Last week we brought you the inside job on top-level Euro Cyclocross, courtesy of Behind the Stare, author and CX coach Geoff Proctor's up-close account of the Sven Nys's of the world. I gave the book a strong recommend based on what Proctor had to say about the period covered by the book, the 2007-08 season. Over the weekend, Proctor and I caught up to talk about the next big, big thing... Louisville 2013.
As coach of the US National U23 and Junior cyclocross programs, Proctor probably has more of a stake in what happens in February than he ever did in the subjects of his book. Yes, it's undeniably exciting to any American rider or coach to host the UCI World Championships. Yes, Proctor knows all the top riders very well, and will be excited like the rest of us to see Jonathan Page and Jeremy Powers chase a medal. But, as big as all that is, it's surely just as big an opportunity for the juniors and Under-23 riders, several of whom Proctor coaches. These are heady times for US Cyclocross... an ideal time to check in with Proctor.
PdC: From the way you interact with so many different riders, including rival stars of the sport, it seems like the Cross scene in Belgium is rather tiny. Is this so? Does everyone know everyone? If so, it must get interesting when the competition gets super hot. As professional sports go, top-level cyclocross is a pretty small scene.
Geoff Proctor: Everyone does pretty much know everyone. The sport, by nature, is adverse and that tends to build community. Rival teams often help each other out. One thing that has always impressed me about the top riders is their class and sportsmanship. Look at Niels Albert and Sven Nys the past few weeks. They’re out there killing each other in races like Koppenberg, Zonhoven, Hasselt, Asper, yet after the race, they’re impressively gracious.
You see the same with our top US riders. Another sense of the small-scene feel comes with support staff. Many riders are assisted on race day by family members. During the season of my book, 2007-2008, I remember working the pit with the fathers of Boom, Vervecken, Wellens, Simunek. Currently, two of the top women--Wyman and Compton--have their husbands working for them. Recently, in Tabor, I visited with Sven Nys’s soigneur and Sven’s dad. They had just taken turns driving the motorhome all night from Belgium. And they planned to drive back to Belgium after the race, then down and back again to Pilzen the next weekend. That’s the behind-the-scenes glamour to the sport. [wink.]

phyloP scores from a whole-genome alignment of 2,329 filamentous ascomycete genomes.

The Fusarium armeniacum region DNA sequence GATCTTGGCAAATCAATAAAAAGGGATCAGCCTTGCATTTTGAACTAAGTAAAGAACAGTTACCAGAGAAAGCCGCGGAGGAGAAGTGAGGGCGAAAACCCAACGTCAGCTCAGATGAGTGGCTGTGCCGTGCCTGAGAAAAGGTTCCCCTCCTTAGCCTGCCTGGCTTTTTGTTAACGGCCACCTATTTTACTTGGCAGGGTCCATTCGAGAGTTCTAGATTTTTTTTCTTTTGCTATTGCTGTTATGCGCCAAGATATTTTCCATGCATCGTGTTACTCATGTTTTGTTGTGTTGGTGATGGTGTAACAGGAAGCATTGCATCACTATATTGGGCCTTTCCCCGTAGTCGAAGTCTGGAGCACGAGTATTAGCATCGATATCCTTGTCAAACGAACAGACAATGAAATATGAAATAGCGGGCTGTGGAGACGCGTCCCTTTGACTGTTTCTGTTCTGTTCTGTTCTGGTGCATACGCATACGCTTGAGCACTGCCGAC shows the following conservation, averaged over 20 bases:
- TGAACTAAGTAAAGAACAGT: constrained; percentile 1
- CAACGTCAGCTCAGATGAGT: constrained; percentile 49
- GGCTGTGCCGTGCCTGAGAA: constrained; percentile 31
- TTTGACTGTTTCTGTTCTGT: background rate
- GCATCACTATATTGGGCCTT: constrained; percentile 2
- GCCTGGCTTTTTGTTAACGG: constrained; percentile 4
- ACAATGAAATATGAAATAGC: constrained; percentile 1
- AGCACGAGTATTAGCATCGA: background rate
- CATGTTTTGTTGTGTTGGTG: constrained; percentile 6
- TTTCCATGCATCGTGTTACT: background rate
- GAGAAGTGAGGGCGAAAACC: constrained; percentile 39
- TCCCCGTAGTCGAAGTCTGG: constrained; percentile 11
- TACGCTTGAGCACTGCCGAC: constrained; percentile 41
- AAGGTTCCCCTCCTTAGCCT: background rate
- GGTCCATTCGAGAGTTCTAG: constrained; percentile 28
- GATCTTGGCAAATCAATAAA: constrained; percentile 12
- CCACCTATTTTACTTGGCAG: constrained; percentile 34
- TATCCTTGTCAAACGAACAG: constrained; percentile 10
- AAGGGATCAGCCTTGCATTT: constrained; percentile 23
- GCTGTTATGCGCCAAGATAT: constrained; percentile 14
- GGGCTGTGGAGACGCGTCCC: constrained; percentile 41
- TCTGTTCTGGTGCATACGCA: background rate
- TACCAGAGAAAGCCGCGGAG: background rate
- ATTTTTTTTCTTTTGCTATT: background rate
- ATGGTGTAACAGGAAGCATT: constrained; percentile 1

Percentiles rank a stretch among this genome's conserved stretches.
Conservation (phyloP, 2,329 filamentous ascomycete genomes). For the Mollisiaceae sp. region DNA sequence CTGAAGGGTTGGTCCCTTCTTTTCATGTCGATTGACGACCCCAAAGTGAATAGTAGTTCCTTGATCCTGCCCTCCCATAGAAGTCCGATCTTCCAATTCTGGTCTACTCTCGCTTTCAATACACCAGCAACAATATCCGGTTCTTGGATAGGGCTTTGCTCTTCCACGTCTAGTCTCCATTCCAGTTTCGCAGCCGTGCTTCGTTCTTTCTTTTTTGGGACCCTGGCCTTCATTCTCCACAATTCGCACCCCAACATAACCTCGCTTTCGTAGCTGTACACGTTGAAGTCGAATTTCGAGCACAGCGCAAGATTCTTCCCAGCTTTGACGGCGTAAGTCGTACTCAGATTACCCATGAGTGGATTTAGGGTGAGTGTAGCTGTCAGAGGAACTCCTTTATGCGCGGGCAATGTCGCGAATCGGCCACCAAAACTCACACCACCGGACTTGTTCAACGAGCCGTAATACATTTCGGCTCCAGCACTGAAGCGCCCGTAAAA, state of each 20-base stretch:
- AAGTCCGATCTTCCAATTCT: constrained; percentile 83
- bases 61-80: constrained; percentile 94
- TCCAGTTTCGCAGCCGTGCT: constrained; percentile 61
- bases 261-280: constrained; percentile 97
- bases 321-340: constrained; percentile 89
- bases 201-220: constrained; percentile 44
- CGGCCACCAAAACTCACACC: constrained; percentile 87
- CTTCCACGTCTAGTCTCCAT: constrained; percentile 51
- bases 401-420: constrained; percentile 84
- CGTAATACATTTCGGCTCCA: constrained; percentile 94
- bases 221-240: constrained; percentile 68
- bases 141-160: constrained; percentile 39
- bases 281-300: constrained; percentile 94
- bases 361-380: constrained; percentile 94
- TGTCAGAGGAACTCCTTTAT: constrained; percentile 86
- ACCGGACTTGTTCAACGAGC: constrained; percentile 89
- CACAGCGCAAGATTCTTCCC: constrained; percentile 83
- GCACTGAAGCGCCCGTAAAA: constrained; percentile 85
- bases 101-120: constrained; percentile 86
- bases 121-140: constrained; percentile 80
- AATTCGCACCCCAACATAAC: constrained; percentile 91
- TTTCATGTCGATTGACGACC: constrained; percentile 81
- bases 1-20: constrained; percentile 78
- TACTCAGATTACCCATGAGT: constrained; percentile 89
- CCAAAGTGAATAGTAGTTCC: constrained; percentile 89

PdC: How is the talent in top-level Euro Cross this year? Seems like when you started writing the book the competition was at a really high level, but now Stybar and Boom have left, Nys is getting along in years (in theory at least), Wellens is second tier and with Pauwels lagging at the moment it's a two-man event. Is this just a brief lull in the action?
GP: I’m not sure. The press currently refers to "the big three" as Nys-Albert-Pauwels. Five years ago, again during the season of my book, the pool was maybe a little deeper with Boom and Stybar. Certainly, it was more international with a Czech and a Dutchman in the mix. But, today, Sven is as good as ever, and guys like Van der Haar and Jeremy Powers are coming up. And, if junior Mathieu Van der Poel (Dutch son of Adri) continues in cyclocross, he will be the next superstar.
It’s important that the sport globalizes though. Look at our women’s top right now: Dutch, American, Belgian, French, German. An international field will always bring more dimension. As far as Pauwels, well, he’ll find his legs and look at Wellens today in Asper-Gavare. Third place in one of the hardest circuits in the sport. Chapeau.
PdC: It seems like it's hard to overstate the significance of the Worlds coming to Louisville. What's the feeling among the top American guys that you're in contact with, is this the moment of a lifetime to them or something less... oh, defining?